DataSheet_1_Ammonium and Sulfate Assimilation Is Widespread in Benthic Foraminifera.pdf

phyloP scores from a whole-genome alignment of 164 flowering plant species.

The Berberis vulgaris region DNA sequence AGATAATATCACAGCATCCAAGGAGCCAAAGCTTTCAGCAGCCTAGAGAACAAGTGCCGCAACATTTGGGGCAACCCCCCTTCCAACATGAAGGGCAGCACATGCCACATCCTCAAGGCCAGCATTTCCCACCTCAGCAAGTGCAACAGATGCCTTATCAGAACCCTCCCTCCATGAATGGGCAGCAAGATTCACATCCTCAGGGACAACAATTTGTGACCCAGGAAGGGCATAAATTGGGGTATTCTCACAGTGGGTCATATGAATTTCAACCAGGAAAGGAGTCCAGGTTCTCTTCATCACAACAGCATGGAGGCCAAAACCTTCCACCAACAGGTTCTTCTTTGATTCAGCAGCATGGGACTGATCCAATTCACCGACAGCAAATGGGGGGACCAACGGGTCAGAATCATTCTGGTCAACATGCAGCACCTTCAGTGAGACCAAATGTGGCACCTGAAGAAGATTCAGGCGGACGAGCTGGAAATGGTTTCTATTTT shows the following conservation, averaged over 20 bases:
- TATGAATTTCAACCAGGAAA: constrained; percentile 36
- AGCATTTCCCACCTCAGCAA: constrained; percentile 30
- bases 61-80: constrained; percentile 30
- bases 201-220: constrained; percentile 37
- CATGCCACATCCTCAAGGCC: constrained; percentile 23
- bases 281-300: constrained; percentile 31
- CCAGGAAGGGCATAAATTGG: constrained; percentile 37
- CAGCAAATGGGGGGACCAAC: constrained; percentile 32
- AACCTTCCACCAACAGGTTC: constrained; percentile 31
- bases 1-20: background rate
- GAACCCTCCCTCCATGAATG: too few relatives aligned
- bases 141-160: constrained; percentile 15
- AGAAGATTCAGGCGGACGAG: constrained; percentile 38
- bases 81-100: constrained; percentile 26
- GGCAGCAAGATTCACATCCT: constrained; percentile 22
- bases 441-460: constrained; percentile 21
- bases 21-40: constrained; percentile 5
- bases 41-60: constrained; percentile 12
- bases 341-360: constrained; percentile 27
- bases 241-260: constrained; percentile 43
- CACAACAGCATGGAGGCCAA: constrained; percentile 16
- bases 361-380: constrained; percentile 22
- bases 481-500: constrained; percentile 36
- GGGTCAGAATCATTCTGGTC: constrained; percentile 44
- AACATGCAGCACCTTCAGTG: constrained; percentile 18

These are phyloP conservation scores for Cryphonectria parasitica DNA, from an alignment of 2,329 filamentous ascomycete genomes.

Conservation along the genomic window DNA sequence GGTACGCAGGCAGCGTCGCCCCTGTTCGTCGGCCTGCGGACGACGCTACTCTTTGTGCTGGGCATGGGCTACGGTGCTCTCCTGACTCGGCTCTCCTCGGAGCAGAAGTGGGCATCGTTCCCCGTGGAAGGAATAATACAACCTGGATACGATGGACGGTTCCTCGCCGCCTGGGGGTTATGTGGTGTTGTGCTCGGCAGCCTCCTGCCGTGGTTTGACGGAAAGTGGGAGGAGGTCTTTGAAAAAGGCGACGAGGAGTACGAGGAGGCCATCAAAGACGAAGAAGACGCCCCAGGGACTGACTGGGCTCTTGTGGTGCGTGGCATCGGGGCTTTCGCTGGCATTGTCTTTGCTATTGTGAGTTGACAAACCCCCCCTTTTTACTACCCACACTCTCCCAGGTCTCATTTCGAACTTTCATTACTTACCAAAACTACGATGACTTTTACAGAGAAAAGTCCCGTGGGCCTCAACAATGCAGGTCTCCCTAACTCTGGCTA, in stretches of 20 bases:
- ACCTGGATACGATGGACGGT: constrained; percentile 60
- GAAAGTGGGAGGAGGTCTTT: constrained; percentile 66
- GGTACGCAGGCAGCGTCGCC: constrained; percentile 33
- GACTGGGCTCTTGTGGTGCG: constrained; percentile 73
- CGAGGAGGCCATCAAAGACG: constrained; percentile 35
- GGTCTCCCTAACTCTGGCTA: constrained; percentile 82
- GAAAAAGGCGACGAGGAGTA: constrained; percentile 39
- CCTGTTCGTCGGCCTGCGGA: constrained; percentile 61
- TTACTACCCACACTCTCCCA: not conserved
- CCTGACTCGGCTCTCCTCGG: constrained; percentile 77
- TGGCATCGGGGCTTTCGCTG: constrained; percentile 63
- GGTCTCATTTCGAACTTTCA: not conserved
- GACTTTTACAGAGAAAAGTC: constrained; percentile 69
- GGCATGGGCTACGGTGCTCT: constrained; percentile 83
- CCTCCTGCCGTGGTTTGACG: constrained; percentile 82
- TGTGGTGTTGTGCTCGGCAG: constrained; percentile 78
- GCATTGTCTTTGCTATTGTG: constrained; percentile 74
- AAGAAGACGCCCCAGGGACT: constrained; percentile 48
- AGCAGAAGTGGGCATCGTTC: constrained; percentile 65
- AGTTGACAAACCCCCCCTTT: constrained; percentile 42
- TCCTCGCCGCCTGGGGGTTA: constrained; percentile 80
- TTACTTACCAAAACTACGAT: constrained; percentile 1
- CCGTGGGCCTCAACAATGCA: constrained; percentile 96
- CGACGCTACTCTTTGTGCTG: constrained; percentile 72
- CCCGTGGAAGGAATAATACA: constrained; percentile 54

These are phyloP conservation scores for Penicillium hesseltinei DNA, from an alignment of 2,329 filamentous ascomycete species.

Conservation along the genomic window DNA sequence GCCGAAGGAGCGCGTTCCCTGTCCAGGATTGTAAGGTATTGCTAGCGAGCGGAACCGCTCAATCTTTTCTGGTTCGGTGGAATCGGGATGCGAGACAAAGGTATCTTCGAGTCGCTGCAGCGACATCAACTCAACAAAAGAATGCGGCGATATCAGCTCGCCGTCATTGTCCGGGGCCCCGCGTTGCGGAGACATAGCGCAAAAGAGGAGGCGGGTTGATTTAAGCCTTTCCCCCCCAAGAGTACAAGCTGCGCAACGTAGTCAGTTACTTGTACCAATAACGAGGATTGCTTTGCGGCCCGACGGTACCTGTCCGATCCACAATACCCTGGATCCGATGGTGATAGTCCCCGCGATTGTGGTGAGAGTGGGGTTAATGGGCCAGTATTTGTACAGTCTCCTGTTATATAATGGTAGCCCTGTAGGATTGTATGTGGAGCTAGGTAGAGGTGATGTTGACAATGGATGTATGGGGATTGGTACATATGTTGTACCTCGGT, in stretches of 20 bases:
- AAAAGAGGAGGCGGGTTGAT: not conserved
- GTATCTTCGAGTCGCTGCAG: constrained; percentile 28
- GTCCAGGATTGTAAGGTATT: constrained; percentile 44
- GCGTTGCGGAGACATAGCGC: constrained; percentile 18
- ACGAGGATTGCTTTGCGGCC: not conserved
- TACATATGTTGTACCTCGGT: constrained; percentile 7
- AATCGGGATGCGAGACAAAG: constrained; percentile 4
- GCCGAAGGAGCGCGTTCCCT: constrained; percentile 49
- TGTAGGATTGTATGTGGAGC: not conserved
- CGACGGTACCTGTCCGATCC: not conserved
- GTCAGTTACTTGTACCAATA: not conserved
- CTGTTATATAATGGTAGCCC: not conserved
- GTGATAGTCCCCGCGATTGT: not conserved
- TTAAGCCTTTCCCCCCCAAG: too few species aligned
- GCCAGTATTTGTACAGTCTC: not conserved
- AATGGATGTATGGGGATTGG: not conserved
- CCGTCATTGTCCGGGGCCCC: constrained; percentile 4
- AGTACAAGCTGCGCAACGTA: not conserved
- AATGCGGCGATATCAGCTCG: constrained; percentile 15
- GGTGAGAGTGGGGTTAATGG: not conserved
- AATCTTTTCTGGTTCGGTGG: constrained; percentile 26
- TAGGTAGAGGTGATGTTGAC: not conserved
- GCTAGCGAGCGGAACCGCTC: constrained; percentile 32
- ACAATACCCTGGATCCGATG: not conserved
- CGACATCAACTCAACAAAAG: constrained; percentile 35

Nitrogen and sulfur are key elements in the biogeochemical cycles of marine ecosystems to which benthic foraminifera contribute significantly. Yet, cell-specific assimilation of ammonium, nitrate and sulfate by these protists is poorly characterized and understood across their wide range of species-specific trophic strategies. For example, detailed knowledge about ammonium and sulfate assimilation pathways is lacking and although some benthic foraminifera are known to maintain intracellular pools of nitrate and/or to denitrify, the potential use of nitrate-derived nitrogen for anabolic processes has not been systematically studied. In the present study, NanoSIMS isotopic imaging correlated with transmission electron microscopy was used to trace the incorporation of isotopically labeled inorganic nitrogen (ammonium or nitrate) and sulfate into the biomass of twelve benthic foraminiferal species from different marine environments. On timescales of twenty hours, no detectable 15N-enrichments from nitrate assimilation were observed in species known to perform denitrification, indicating that, while denitrifying foraminifera store intra-cellular nitrate, they do not use nitrate-derived nitrogen to build their biomass. Assimilation of both ammonium and sulfate, with corresponding 15N and 34S-enrichments, were observed in all species investigated (with some individual exceptions for sulfate). Assimilation of ammonium and sulfate thus can be considered widespread among benthic foraminifera. These metabolic capacities may help to underpin the ability of benthic foraminifera to colonize highly diverse marine habitats.